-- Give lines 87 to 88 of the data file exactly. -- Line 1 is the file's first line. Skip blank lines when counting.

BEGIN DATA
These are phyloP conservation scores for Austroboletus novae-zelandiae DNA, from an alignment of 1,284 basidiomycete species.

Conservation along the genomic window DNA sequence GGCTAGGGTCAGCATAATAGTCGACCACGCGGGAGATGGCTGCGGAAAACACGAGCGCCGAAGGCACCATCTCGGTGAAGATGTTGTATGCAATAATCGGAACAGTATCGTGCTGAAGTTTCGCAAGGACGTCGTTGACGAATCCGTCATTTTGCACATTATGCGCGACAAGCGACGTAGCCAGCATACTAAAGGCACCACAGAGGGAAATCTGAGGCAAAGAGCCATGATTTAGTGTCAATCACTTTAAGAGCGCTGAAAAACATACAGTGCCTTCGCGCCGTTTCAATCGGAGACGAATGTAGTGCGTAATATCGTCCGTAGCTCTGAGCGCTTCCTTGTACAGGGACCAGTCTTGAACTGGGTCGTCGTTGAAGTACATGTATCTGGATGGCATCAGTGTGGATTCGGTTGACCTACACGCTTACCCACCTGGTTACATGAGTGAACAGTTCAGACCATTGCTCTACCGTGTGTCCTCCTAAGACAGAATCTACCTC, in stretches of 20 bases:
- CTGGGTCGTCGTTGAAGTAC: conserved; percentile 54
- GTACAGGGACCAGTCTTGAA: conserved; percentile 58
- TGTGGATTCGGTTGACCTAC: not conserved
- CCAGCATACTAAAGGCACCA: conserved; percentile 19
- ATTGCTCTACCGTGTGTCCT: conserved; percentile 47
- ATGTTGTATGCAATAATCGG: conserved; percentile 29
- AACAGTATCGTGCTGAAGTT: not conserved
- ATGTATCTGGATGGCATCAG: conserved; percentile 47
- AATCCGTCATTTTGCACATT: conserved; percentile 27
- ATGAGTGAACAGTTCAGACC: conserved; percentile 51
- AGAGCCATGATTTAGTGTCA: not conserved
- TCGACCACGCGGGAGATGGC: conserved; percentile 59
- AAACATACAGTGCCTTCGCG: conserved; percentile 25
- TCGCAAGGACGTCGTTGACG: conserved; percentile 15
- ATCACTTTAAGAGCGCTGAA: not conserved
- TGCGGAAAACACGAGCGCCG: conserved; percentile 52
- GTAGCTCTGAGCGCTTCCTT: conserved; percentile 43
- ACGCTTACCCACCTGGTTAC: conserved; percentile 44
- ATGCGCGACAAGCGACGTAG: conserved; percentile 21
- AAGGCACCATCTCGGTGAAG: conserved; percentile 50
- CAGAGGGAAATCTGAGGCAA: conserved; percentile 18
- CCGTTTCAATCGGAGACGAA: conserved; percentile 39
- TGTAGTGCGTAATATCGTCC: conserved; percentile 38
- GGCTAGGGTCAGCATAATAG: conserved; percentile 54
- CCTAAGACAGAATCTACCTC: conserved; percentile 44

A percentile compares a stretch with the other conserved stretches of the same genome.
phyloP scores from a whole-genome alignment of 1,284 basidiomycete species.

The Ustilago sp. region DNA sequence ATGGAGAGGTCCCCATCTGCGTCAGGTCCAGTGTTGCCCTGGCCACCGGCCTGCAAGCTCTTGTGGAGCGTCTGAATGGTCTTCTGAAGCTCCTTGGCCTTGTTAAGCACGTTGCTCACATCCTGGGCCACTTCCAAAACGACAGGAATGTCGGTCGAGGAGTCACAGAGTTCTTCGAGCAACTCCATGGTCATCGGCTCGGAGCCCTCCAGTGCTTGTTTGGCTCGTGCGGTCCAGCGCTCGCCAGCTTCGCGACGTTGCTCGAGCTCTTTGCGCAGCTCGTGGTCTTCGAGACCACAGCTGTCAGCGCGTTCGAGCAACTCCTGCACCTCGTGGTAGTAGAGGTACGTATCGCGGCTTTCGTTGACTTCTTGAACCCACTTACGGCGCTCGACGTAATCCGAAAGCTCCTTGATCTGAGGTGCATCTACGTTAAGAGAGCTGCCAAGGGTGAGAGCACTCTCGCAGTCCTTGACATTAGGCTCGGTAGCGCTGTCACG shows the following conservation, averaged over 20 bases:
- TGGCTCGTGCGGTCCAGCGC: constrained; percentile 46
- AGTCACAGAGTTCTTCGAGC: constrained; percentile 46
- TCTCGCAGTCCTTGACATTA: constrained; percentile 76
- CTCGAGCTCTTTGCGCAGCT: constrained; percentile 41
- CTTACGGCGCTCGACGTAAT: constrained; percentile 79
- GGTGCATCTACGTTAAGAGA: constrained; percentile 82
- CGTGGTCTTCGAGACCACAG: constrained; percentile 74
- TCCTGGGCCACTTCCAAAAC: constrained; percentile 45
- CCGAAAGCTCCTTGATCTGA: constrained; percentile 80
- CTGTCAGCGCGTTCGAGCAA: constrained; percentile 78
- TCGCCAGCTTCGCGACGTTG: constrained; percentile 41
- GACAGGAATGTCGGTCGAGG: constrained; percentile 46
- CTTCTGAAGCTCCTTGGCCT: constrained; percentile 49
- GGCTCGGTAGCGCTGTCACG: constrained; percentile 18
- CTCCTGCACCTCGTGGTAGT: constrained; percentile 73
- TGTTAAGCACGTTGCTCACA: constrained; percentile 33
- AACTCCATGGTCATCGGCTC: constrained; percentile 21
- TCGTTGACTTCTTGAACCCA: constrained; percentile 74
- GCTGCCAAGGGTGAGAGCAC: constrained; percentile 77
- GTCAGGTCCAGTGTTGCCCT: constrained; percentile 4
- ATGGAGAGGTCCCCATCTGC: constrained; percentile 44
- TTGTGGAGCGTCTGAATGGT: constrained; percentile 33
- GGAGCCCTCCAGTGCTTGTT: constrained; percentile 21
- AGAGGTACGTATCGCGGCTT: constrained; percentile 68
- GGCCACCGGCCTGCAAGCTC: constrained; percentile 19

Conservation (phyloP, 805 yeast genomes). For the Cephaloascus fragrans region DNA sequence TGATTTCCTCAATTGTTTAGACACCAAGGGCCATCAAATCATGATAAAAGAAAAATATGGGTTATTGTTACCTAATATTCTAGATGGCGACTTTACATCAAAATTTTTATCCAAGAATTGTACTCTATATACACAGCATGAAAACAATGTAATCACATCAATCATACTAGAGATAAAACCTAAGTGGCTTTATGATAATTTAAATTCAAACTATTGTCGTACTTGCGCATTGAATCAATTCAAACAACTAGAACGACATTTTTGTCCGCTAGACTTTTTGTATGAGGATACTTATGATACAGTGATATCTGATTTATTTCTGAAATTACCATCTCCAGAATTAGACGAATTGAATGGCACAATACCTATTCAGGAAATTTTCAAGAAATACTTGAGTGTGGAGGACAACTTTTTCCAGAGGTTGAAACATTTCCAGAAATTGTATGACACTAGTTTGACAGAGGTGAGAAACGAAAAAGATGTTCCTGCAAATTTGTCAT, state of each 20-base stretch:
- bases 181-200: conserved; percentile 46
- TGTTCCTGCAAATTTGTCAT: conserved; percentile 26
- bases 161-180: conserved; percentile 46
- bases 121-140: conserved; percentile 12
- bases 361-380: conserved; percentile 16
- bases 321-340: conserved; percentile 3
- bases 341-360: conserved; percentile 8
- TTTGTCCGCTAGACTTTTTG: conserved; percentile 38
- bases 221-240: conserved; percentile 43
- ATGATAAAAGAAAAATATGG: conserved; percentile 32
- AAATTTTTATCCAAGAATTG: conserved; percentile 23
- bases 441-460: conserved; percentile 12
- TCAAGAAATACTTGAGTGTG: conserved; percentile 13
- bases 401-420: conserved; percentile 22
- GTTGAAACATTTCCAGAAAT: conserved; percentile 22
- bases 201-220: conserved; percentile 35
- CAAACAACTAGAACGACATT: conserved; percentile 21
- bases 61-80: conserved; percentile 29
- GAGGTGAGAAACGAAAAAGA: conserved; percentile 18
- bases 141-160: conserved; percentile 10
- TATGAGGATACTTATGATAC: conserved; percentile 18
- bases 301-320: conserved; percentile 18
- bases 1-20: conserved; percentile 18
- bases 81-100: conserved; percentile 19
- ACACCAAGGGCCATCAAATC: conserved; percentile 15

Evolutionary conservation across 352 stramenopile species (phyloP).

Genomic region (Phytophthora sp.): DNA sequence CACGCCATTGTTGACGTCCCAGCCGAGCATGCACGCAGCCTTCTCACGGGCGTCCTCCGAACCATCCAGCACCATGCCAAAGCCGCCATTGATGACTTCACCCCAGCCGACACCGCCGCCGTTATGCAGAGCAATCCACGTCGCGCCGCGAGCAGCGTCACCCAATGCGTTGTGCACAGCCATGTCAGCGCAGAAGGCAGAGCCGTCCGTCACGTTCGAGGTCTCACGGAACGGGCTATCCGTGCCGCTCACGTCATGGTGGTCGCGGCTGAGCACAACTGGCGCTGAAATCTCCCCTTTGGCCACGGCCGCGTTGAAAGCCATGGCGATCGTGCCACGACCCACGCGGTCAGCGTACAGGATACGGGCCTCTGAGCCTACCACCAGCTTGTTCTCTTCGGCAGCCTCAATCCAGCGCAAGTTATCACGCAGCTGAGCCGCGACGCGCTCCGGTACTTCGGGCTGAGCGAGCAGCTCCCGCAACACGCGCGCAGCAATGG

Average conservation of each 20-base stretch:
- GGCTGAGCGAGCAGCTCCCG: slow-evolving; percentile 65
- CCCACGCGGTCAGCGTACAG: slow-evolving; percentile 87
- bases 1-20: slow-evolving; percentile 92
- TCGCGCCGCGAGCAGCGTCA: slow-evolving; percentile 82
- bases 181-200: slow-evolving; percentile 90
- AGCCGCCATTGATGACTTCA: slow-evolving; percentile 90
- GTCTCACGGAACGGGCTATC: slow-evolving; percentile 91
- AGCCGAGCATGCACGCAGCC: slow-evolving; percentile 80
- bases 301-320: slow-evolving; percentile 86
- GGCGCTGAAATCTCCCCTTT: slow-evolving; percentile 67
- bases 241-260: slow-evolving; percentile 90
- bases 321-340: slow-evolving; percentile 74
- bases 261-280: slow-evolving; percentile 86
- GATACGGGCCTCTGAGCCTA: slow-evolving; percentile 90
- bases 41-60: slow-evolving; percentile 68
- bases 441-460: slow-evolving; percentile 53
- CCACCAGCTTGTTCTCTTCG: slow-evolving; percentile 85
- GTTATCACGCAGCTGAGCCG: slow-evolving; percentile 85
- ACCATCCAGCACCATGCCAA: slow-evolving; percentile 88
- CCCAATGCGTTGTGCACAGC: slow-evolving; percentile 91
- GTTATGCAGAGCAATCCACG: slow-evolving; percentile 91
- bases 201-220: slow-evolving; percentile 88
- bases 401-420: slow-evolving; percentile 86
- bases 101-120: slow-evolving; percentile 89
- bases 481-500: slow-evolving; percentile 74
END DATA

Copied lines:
- bases 1-20: slow-evolving; percentile 92
- TCGCGCCGCGAGCAGCGTCA: slow-evolving; percentile 82